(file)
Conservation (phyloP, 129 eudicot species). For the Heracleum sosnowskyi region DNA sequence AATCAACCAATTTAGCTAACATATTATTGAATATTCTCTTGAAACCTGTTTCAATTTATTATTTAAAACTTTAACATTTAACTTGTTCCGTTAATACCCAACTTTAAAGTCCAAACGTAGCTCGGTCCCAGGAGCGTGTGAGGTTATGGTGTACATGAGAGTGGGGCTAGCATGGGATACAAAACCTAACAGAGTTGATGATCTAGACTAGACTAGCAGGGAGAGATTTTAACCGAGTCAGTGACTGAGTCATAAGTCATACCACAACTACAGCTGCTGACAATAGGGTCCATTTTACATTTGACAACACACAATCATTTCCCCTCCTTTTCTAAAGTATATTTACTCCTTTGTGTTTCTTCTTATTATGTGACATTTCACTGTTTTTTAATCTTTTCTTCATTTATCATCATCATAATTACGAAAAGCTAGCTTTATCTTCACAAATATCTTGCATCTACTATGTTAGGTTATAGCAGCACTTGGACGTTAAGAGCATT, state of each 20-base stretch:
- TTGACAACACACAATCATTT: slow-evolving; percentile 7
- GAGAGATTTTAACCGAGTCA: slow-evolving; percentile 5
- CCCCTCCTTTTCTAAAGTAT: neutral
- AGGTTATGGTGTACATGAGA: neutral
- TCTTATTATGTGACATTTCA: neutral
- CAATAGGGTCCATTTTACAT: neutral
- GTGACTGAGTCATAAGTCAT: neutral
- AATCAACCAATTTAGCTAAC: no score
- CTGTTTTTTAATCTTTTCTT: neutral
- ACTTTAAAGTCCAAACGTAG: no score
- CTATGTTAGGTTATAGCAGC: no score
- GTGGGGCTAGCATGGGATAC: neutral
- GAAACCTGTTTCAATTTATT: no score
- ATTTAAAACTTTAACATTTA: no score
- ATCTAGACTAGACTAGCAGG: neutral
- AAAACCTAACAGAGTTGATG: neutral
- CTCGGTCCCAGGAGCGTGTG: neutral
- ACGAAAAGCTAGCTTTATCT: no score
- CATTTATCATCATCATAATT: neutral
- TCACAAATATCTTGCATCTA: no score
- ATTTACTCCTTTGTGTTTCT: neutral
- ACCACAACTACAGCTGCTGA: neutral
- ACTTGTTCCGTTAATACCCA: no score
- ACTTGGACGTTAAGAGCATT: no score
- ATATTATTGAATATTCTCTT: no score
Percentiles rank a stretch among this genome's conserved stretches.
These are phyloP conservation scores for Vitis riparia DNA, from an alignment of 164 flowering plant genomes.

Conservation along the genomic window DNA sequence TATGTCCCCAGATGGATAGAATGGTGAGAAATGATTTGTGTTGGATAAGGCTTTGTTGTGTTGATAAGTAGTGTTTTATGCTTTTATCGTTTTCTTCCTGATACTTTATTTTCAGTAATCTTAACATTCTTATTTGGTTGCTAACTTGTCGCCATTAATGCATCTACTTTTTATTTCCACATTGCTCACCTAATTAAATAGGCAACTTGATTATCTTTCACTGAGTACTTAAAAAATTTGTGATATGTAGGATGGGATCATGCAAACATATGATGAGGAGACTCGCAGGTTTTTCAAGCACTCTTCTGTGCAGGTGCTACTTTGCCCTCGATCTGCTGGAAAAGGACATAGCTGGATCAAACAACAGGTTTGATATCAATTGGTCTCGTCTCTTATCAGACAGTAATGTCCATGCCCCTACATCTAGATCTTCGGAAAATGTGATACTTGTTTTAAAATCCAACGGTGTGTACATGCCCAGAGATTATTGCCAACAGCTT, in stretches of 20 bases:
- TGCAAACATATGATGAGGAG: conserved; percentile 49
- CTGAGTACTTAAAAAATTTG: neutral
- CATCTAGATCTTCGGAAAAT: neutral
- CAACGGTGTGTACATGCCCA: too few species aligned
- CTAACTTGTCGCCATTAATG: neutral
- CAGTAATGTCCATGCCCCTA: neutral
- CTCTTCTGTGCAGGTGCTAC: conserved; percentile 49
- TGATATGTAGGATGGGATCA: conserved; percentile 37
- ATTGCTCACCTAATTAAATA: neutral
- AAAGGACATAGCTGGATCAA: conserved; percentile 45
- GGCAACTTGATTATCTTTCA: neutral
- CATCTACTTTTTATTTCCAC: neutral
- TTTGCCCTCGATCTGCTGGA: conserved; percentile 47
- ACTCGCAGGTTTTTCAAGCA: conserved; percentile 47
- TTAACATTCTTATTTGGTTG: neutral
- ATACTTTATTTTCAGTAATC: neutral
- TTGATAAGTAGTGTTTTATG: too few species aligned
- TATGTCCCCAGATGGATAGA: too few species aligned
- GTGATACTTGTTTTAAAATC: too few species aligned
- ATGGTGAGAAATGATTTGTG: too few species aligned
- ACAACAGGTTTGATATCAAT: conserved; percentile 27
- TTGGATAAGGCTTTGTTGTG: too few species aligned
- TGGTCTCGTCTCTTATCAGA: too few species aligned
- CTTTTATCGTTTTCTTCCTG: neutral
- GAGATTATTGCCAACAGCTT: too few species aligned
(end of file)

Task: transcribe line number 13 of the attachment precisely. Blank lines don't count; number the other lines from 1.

- GTGGGGCTAGCATGGGATAC: neutral